International Workshop on Keel Bone Damage in Commercial Laying Hen07 May 2014
SWITZERLAND - Keel bone damage in egg-laying hens is a major animal welfare and farm productivity issue. It afflicts more than half of birds in commercial facilities according to recent published figures.
Although the frequency of damage will vary with a host of factors (including housing conditions, nutrition, breed and age) keel bone damage occurs worldwide affecting billions of hens. Despite its widespread occurrence, the academic community and egg producers do not fully understand the causes of keel bone damage or how they can be eliminated.
In pursuit of identifying solutions for this problem, the first International Keel Bone Damage Workshop was held 7-9 April 2014 at the Research Center for Proper Housing of Poultry and Rabbits, a University of Bern research facility based at the Aviforum in Zollikofen, Switzerland.
The workshop was partly funded through a BBSRC International Partnering Award and brought together over 33 leading researchers and representatives of welfare charities and industry from three continents, 10 countries, and 20 institutions to foster collaborative research and resolve key issues which impede progress in resolving bone damage in hens.
Workshop attendees participated in several sessions that were designed to bring together a broad array of disciplines and expertise to address the problem of keel breakage. Areas of knowledge represented at the workshop included: biomechanics of avian flight, bone structure and biology of the laying hen, behavioural assessment, and genetics. Organisers of the workshop specifically sought a diversity of backgrounds to foster a cross-disciplinary approach to inspire novel solutions.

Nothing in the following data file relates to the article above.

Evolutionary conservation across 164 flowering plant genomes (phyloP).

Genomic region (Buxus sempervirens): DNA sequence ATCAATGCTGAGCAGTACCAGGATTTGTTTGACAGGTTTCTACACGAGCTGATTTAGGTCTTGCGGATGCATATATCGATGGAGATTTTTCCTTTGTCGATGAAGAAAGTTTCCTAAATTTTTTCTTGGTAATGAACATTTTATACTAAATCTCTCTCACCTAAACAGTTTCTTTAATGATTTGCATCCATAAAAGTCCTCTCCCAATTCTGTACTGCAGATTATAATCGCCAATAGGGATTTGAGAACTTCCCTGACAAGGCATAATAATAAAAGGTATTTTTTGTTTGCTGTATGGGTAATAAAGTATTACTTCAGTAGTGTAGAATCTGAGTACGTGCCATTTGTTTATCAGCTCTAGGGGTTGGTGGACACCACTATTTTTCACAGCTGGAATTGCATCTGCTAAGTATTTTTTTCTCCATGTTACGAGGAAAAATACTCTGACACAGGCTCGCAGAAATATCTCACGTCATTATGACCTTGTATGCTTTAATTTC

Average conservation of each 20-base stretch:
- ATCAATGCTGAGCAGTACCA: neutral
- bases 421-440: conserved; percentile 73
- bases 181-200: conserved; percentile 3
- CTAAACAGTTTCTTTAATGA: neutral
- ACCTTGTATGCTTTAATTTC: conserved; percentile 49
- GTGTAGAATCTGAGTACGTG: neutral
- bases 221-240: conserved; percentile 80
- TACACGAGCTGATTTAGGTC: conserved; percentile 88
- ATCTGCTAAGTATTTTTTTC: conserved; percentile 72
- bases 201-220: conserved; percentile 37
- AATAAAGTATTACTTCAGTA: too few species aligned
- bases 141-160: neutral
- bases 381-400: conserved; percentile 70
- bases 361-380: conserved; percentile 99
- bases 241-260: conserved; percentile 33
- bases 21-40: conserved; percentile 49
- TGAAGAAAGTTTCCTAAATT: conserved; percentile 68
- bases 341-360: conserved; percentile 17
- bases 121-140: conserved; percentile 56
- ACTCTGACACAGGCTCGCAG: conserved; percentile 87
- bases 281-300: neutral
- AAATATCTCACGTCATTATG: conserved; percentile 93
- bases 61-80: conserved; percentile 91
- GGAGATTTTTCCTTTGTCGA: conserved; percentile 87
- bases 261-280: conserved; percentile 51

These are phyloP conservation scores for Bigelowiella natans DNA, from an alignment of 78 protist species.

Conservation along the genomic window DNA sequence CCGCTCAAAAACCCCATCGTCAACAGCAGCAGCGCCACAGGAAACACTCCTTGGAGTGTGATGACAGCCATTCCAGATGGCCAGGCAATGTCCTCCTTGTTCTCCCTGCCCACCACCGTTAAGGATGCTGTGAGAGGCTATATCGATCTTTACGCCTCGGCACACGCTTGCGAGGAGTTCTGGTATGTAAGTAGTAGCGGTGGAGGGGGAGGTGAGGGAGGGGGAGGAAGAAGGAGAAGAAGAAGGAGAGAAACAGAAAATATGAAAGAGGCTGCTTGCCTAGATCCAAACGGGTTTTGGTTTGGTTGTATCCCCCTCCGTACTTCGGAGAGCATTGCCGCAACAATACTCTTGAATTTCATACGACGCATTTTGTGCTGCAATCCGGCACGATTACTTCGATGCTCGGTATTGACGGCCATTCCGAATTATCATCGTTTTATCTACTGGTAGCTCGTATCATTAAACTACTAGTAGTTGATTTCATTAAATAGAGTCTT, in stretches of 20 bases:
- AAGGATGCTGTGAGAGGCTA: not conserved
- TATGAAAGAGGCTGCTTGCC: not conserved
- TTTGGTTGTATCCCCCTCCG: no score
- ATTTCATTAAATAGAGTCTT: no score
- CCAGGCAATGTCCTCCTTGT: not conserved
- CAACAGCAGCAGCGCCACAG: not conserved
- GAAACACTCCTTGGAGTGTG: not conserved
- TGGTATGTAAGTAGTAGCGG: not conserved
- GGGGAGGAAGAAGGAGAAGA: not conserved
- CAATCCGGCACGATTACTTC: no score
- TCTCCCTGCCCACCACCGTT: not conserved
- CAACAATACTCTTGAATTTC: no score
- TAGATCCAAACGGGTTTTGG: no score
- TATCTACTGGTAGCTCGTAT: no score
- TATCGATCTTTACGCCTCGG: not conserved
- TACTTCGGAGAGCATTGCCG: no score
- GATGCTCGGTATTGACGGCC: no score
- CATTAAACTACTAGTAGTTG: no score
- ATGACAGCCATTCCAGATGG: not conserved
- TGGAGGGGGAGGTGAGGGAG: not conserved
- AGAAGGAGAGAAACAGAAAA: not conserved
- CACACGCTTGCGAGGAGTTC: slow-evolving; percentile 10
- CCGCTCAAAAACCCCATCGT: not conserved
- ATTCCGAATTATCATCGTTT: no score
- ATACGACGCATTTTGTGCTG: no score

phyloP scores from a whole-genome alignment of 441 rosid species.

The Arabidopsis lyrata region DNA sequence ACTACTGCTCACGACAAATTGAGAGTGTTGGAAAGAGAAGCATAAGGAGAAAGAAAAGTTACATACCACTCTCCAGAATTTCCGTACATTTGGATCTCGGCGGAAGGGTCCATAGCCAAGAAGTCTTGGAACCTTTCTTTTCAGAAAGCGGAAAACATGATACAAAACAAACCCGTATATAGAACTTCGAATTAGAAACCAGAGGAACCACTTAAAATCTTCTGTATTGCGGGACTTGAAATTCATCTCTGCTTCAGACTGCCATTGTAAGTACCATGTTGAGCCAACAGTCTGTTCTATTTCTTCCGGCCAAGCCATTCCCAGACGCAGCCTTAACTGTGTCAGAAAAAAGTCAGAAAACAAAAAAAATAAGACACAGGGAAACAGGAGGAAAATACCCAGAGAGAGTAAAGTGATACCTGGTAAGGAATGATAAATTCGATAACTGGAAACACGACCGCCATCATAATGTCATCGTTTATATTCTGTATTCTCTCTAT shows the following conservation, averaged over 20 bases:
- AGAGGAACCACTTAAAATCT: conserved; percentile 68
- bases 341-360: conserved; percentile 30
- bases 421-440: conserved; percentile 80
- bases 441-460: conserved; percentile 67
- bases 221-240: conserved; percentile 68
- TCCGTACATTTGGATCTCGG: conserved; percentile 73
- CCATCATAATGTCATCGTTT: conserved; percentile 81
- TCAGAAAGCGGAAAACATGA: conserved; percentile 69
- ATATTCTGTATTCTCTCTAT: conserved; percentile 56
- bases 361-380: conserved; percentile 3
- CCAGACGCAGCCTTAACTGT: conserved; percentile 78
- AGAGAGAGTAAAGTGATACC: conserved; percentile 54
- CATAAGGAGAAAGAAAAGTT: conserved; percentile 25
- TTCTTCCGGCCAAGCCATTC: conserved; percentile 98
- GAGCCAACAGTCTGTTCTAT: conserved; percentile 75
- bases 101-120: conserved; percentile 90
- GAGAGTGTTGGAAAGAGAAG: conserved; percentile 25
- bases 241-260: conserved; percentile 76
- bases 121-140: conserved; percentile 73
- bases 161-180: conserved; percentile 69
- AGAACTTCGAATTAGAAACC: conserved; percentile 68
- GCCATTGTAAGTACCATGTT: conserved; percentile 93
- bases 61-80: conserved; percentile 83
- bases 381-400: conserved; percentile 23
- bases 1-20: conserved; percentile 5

With the conclusion of the meeting, several key outputs where proposed that will be produced within the next three months including:
- an agreed-upon format and language for representing keel bone damage to allow consistent documentation and sharing of research across labs
- a summary of key modifications producers can make to their facilities to reduce keel bone damage
- defining research studies needed to fill specific gaps in knowledge
In addition to BBSRC's funding, the workshop was supported by the Swiss National Science Foundation, the Swiss Federal Food Safety and Veterinary Office, and the Universities Federation for Animal Welfare (UFAW).
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